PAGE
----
In 2005 my manager promised me a promotion. He believed there should be a senior rank for experienced database administrators. He also noticed that I had managed to introduce the account administration system DBB. “You have vision and you make things happen despite all the opposition,” he said and noted that he believed that I was the best database administrator. Only, he didn’t take a lot of action so I tried to make him put his promise into writing. Just before he left, he wrote it down, only he gave me just a minor wage increase, not the promotion he promised earlier. A few weeks later I was summoned to the human resources department. A bureaucrat had come up with a technicality so I couldn’t even keep the minor wage increase. Having it in writing didn’t help either. My manager had left and his temporary replacement didn’t care.

When I arrived at home that evening Ingrid told me that a freelance agency offered me a job. This was the first time in a long time. And I was angry. I had worked very hard to get the promise in writing. I made a rash decision and resigned. But it didn’t take long before I started to have second thoughts. There weren’t many jobs for database administrators near home. There were issues with my son and my condition didn’t allow for long travels so working far from home wasn’t a good idea. There was a new manager and he accepted my change of mind. He promised me that he would do his best to restore confidence in my employer. He seemed a nice guy. After a few years of bureaucratic wrangling, the senior rank was established and I was promoted.

Master of my own destiny?

Early 1993 I started to look for a job. My first application was for an IT traineeship at Cap Gemini. They had sixteen vacancies. Some 2,000 people applied and 200 of them were selected for a series of tests. At the tests other applicants were telling stories about assessments, tests and job interviews. The economy fared poorly so there weren’t a lot of jobs and many graduates were already searching for a long time. It was discouraging to hear their stories and I expected to remain unemployed for quite a while.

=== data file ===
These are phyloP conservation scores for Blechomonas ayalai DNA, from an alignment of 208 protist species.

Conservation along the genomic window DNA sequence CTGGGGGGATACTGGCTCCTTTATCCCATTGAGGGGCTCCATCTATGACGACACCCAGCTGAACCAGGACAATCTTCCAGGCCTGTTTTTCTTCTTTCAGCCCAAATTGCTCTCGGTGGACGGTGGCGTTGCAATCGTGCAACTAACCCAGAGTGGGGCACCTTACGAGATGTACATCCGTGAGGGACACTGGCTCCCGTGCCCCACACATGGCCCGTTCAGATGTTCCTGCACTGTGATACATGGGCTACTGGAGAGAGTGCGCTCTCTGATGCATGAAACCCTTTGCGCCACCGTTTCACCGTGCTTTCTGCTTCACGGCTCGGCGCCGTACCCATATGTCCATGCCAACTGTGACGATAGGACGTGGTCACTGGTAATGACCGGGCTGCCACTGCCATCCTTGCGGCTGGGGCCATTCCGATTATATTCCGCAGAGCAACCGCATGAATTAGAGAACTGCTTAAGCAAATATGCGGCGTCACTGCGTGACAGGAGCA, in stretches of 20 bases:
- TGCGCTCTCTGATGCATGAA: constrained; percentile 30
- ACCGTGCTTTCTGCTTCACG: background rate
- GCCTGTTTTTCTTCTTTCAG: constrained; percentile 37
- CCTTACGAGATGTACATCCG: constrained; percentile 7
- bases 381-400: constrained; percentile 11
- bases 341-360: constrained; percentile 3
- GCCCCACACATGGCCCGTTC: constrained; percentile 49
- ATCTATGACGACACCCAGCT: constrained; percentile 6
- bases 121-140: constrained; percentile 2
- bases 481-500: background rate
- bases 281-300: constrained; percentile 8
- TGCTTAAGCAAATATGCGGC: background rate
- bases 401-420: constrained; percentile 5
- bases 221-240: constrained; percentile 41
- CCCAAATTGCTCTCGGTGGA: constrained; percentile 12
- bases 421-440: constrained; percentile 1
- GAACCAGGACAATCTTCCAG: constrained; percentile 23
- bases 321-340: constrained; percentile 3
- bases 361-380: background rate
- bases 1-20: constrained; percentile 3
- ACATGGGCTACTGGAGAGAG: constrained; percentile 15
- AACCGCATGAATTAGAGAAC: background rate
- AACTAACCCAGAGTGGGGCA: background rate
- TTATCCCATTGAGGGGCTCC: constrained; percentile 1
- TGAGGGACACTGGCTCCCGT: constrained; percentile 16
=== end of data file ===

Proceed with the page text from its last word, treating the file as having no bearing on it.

That wasn’t meant to be. The tests went well and I was invited for an interview and some more psychological tests. When I was in the train on my way to the interview, a guy who had lived with me in a dormitory, came sitting on the seat in front of me . He asked me why I was wearing a suit. I told him about the interview. Then he started to laugh loudly. “Your tie is a mess,” he said. “Let me put in order for you.” He arranged the tie correctly.

If this event, which appeared mere chance at the time, hadn’t happened, I may not have been hired. The interview and the tests went well. The misfortune during my student years because of not fitting in groups had made me investigating culture and cultural differences, so it wasn’t hard for me to translate the expectations of Cap Gemini with regard to its employees into test answers. The tests made it appear as if I fitted perfectly into the corporate culture of Cap Gemini. And so I was sent to a junior programming class to prepare for my first assignment.

I was afraid to turn up as I felt unfit for the job. My self-confidence was low and I had manipulated the test results to make it appear that I fitted in. During the class we learned about programming. I was often joking about a programme I was planning to write. It was named DoEverything as it was meant to do everything. It is a remarkable coincidence that such a programme may already exist.

My classmates were discussing what type of car they were going to drive once they were on the job. I was the only one planning to use public transport. I was not a model employee. One classmate, who was a cheerful guy coming from the Eindhoven area, expressed his amazement about me having passed all the tests. His name refers to the initials of the lady who appeared to interfere with my life by making strange coincidences happen. She later moved to the Eindhoven area.

The first assignment was a project at the Groningen office of Cap Gemini. For months we had nothing to do. I often went out late but I also did some additional training. Our project manager was ambitious. He organised project meetings and demanded progress reports he could present to the senior management even though there was nothing to do. After a few months, the computers and the work came in, and the project manager was busy managing our work. He constantly demanded progress updates.

It soon became clear that we were going miss our deadline at the end of July, so before he went on a three-week holiday, the project manager arranged a new deadline date at the end of August. Once he was gone, he didn’t bother us any more. Things suddenly went smoothly so we were able to meet the original deadline date in July with ease. When the project manager returned, all our programmes were already installed, so he was praised by his superiors for delivering a month ahead of schedule.